Analyst rankings and market-share estimates for Infrastructure-as-a-Service clouds show Amazon Web Services with a comfortable lead over Microsoft Azure, with Google Cloud Platform being a distant third. They rank the same in public cloud storage services, according to Gartner. A third major category of cloud services has now emerged as these players’ newest battleground: hybrid cloud, or the ability to combine customers’ own or leased data centers with public clouds.
Amazon has been facilitating hybrid cloud in one way or another almost since the inception of AWS. AWS Direct Connect and Amazon Virtual Private Cloud extend your private network to the AWS public cloud, for example. Other services like AWS Storage Gateway allow on-premises applications to seamlessly connect with AWS cloud storage, while the AWS Directory Service provides a managed Microsoft Active Directory instance in the AWS Cloud.
Customers are reevaluating what they can and cannot move to the cloud based on new regulations and application requirements. Data gravity, or where data should be stored so it can be used with maximum efficiency, has become ever more important as the volume of data coming from new sources such as IoT explodes. Data-location decisions now weigh tradeoffs between network bandwidth and processing horsepower.
The question then becomes which cloud vendor can help me tackle these problems in the most cost-efficient manner? The answer depends on the application and often comes down to past design decisions, such as storage and virtualization infrastructure choices.
All the AWS offerings form the building blocks of a custom hybrid cloud solution. But what if your organization is primarily a VMware shop, and you want to move some or all of that to the cloud? Does that mean you have to completely re-architect that solution around the Amazon architecture?
Like Amazon, VMware maintained the leader position in Gartner's enterprise virtualization magic quadrant for quite some time, although they retired that report in 2017. Amazon announced a partnership with VMware back in October of 2016 and released a joint product called VMware Cloud on AWS in 2018. The intent was to give VMware customers options to run workloads on the Amazon public cloud.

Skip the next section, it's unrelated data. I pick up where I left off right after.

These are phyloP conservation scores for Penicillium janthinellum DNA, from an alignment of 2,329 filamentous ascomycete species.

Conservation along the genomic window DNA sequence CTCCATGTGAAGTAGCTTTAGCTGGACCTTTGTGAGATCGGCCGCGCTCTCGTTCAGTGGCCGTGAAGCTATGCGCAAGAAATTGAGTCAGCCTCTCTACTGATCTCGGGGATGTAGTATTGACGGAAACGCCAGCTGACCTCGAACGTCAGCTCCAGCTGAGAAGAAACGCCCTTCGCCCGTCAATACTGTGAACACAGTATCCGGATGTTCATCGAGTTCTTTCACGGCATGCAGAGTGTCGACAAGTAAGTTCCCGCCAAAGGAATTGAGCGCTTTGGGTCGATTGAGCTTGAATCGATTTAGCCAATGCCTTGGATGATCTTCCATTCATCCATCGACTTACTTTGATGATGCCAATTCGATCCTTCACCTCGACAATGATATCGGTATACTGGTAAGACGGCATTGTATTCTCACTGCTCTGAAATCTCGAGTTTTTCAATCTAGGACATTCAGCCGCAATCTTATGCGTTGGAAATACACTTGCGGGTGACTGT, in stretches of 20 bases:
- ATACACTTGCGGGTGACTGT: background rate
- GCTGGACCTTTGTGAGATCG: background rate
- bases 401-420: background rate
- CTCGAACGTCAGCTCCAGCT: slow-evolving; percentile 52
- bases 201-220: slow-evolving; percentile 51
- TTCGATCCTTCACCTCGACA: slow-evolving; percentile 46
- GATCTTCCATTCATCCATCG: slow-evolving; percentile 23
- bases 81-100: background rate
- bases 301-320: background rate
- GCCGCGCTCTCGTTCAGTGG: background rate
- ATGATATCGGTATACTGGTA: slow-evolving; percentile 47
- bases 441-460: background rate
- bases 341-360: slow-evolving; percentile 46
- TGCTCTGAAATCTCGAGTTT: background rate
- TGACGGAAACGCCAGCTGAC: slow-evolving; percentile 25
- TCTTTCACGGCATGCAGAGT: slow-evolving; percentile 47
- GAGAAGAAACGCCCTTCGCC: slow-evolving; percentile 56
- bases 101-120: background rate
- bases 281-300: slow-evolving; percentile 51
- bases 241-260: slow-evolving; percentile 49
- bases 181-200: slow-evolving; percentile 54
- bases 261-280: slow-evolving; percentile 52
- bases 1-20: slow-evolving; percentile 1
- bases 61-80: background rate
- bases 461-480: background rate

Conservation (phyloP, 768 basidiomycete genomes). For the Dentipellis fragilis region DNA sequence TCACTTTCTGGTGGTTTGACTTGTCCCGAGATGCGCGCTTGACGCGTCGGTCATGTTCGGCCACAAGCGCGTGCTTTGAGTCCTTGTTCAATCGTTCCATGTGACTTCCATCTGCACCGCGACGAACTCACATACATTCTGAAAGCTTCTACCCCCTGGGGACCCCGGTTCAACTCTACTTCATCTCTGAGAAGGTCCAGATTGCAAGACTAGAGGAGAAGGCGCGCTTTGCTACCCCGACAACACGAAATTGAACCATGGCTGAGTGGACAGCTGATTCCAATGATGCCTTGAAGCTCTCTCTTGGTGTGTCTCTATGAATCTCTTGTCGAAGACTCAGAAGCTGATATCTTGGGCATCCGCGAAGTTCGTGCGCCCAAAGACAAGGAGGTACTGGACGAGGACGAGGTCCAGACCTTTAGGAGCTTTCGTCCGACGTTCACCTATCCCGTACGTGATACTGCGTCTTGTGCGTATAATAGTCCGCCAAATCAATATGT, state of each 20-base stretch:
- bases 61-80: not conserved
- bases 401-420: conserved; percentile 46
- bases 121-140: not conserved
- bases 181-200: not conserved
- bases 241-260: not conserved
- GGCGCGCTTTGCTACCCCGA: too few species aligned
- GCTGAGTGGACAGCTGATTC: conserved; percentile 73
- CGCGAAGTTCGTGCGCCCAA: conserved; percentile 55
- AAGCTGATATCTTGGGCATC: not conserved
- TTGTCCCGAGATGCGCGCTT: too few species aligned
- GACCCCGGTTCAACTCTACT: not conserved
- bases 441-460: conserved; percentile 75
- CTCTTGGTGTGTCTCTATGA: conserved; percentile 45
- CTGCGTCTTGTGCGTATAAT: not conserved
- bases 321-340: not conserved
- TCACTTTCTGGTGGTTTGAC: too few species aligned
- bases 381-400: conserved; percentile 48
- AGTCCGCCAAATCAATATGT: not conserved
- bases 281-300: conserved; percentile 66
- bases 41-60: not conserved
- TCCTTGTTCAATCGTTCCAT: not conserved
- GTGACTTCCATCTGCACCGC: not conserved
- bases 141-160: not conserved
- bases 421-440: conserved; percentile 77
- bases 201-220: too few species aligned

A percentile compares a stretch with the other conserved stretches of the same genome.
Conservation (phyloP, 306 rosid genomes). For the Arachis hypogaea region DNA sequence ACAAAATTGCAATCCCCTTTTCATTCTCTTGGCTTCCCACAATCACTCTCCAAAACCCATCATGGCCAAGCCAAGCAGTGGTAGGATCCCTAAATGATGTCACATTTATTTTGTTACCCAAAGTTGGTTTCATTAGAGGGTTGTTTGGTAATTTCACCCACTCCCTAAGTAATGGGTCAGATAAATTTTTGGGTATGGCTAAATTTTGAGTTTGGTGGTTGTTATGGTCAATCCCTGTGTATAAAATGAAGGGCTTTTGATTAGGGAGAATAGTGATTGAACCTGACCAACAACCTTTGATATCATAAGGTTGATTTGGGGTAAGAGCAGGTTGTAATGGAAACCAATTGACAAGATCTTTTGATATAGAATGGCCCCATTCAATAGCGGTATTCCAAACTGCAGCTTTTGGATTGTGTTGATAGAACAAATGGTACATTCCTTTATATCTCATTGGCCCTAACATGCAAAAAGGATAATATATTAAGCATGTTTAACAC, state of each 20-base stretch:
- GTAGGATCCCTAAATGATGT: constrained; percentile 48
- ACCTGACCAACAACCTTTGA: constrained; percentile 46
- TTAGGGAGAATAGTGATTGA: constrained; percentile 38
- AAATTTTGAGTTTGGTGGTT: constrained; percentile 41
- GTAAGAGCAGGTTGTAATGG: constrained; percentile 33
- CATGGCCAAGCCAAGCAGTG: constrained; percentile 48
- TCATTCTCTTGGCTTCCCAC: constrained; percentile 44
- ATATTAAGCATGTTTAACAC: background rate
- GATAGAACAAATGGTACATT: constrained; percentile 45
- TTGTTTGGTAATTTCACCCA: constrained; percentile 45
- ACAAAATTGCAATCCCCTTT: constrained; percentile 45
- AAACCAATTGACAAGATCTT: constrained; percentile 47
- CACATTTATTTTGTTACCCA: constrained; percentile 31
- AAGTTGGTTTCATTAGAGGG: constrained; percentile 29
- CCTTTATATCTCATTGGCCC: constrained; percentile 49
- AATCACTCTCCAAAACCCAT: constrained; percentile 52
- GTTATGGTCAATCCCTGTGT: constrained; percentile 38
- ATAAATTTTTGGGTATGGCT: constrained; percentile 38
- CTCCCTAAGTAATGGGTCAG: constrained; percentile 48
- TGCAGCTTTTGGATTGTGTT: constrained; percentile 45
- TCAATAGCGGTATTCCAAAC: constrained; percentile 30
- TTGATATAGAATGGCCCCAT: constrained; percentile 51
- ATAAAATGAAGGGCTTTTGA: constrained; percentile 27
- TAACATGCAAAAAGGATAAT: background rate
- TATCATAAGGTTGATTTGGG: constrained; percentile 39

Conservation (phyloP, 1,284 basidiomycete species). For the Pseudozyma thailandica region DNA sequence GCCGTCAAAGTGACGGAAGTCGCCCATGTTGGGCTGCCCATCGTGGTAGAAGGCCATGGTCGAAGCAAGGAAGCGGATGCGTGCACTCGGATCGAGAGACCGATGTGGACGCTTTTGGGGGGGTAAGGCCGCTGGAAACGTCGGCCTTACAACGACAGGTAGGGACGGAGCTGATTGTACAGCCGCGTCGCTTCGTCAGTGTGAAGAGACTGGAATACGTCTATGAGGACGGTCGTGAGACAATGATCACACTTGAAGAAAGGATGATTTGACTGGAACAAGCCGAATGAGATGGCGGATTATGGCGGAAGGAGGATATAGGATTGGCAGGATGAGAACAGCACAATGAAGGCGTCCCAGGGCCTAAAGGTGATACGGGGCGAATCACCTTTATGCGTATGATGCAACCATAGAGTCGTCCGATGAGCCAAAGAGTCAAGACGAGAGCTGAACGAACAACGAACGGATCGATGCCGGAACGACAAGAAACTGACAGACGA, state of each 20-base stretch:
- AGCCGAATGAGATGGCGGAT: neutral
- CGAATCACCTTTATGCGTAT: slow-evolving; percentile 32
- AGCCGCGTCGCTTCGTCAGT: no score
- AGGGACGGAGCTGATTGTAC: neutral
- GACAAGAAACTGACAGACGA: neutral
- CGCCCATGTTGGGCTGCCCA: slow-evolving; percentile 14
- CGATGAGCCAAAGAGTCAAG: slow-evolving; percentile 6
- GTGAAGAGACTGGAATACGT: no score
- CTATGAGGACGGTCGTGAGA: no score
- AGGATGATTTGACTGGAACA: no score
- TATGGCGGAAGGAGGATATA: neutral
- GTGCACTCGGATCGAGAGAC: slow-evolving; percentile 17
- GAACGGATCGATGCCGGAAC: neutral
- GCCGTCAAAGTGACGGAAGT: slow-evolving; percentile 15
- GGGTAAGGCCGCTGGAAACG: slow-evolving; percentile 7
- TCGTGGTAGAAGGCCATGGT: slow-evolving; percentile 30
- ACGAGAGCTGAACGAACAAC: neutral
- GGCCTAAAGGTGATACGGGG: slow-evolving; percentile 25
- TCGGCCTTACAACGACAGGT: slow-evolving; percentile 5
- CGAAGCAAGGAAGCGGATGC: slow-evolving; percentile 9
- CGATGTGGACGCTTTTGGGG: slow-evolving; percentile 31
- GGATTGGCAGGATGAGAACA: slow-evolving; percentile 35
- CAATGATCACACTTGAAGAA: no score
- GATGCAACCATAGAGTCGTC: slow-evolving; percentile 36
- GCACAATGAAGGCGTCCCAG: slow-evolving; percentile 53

"We've seen lots of customer momentum around moving everything possible to AWS,” Eron Kelly, GM, Enterprise Services Marketing at AWS, told me. “VMware just works, and our customers are comfortable with that environment.” From the original partnership allowing VMware virtual machines to run in AWS has come a whole new direction under the VMware Hybrid Clouds branding. VMware also touts its ability to connect will Azure and Google Cloud Platform.
It's not unusual for technology companies to follow a competitor’s lead with new offerings. Amazon Outposts seems to be just that, with Amazon following Microsoft's Azure Stack lead. Scheduled for delivery later this year, the Amazon Outposts concept brings Amazon hardware and software to private data centers. Two flavors will be offered, one catering to the VMware customer base and the other that promises to essentially turn your data center into your private mini AWS availability region.
Where Amazon Outposts differs from Azure Stack is hardware. While Microsoft works closely with its hardware OEMs to maintain a minimum set of standards for Azure Stack, Amazon says it will be selling the same hardware it runs in its own data centers. This will allow its public cloud and on-premises offerings to stay in lockstep on the software side. Microsoft does not claim to have full parity between public Azure and Azure Stack from that perspective.
While Amazon is a little late to the game pushing its cloud hardware and software out to customer sites, it intends to do it bigger and better than Microsoft currently does. No specific release date has been set for Amazon Outposts other than sometime this year. The verdict is still out on customer acceptance, but just the fact that it’s decided to roll out this product should tell you Amazon thinks it’s necessary to stay ahead of Microsoft.